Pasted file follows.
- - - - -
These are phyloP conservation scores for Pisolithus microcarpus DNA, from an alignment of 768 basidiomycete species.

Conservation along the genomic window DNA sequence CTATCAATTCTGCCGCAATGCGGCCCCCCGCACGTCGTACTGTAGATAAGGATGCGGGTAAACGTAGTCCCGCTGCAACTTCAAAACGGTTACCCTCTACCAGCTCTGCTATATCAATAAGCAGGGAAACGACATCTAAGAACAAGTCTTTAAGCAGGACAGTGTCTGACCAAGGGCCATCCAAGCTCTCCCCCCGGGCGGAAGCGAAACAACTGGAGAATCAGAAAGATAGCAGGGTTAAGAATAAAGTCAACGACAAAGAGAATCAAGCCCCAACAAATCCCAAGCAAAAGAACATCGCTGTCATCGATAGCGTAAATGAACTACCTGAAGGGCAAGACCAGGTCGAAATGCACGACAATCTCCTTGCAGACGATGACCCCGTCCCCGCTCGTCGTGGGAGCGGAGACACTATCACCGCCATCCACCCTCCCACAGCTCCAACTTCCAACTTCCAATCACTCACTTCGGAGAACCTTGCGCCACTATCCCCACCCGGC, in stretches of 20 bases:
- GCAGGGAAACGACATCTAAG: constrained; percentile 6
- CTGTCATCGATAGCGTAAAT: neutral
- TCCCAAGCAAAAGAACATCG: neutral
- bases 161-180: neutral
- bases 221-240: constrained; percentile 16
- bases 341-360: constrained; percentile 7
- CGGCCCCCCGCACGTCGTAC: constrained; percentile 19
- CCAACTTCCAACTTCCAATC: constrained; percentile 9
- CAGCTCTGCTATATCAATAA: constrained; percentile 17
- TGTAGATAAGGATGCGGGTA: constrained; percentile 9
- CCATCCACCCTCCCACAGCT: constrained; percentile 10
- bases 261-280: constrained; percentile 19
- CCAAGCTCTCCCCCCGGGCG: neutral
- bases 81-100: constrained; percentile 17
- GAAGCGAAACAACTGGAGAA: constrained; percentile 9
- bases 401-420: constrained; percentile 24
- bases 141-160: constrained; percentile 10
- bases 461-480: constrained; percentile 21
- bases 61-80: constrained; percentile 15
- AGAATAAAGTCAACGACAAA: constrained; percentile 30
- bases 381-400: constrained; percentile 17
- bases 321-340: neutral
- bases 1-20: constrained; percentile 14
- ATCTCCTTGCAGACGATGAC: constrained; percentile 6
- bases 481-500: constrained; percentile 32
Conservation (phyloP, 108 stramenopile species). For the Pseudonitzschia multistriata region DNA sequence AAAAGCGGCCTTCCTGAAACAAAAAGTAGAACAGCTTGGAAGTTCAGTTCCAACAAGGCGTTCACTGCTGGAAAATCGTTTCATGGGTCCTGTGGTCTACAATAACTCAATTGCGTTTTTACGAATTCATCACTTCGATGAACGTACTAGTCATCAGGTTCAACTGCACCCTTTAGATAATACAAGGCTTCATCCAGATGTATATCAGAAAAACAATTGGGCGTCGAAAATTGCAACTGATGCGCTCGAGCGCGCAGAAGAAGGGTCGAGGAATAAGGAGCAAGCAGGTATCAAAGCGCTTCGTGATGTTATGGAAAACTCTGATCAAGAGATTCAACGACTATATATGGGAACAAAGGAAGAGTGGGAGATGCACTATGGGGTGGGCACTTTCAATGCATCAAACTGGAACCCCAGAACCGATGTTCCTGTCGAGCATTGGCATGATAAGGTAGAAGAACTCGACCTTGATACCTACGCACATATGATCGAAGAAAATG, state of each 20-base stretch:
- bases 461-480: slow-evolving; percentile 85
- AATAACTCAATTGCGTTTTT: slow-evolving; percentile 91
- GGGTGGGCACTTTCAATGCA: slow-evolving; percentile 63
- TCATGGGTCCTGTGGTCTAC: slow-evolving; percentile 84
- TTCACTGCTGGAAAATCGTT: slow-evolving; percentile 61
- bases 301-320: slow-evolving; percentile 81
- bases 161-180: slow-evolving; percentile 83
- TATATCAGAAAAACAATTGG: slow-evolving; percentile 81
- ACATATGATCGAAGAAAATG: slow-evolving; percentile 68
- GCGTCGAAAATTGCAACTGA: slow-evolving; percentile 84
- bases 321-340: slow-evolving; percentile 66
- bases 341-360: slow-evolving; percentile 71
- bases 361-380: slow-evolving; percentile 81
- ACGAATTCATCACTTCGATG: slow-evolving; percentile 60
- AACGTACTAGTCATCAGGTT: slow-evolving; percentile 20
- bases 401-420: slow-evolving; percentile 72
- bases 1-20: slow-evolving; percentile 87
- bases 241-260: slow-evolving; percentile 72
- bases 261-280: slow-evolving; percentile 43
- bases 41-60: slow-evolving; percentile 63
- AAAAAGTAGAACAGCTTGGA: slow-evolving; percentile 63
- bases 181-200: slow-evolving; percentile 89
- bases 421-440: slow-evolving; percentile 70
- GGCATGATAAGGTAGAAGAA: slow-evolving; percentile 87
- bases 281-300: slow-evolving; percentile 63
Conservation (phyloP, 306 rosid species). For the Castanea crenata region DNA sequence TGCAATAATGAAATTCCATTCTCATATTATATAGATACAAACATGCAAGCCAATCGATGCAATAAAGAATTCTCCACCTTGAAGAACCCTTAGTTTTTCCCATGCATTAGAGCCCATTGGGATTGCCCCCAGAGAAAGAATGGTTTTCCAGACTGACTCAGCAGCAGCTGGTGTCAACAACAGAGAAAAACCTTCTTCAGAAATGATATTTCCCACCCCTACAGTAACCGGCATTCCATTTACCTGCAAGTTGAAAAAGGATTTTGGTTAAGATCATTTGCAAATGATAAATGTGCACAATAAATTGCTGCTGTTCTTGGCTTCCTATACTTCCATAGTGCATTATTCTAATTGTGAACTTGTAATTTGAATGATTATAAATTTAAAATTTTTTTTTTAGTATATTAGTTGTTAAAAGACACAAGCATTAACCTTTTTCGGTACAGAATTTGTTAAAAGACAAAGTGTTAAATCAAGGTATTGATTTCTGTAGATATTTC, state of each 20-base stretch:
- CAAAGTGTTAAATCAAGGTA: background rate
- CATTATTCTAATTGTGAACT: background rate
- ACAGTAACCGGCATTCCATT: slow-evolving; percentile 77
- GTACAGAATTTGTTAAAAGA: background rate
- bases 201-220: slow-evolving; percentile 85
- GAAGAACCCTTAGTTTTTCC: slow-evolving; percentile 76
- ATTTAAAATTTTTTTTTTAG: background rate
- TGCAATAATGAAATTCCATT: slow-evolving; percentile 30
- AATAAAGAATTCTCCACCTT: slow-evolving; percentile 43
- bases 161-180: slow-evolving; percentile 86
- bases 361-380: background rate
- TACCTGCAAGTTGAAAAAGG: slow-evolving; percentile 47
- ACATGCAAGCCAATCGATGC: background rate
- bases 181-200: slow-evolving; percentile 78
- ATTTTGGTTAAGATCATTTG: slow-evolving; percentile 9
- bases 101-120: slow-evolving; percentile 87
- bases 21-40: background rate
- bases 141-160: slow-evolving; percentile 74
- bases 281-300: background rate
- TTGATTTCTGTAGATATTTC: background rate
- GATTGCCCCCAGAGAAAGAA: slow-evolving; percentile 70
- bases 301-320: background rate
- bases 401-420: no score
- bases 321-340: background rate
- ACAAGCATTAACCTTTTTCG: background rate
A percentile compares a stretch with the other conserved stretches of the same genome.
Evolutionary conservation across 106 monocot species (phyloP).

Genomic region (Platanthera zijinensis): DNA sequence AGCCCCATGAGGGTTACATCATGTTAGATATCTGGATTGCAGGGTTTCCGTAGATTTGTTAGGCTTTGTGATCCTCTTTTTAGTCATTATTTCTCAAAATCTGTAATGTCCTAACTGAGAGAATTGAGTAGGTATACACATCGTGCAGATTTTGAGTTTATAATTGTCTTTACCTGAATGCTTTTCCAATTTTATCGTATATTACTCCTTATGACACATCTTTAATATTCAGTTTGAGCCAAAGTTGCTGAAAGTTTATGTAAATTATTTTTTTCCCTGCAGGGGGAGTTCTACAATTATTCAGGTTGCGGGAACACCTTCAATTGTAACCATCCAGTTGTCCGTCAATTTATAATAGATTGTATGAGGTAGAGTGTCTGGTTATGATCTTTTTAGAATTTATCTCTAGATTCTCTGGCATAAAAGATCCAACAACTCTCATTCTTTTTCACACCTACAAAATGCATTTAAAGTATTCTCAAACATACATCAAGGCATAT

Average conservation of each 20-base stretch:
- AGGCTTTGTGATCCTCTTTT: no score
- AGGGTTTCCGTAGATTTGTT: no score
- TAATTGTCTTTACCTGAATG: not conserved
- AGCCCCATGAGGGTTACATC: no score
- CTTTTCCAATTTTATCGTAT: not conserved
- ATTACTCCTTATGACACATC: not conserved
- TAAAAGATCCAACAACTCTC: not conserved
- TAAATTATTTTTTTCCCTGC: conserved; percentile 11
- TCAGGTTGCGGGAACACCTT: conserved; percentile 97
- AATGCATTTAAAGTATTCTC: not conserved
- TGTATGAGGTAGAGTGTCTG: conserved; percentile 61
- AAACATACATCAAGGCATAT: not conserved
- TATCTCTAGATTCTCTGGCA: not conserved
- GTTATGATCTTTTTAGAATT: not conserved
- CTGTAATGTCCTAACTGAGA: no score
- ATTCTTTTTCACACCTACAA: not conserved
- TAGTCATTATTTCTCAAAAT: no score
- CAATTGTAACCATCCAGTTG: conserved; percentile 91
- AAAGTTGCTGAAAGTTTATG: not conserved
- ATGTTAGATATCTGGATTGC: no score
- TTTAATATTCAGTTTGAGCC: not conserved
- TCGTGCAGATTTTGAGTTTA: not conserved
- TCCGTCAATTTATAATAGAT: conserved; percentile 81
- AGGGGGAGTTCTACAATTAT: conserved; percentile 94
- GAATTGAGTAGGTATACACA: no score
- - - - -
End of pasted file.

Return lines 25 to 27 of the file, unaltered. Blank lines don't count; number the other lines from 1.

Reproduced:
- bases 1-20: constrained; percentile 14
- ATCTCCTTGCAGACGATGAC: constrained; percentile 6
- bases 481-500: constrained; percentile 32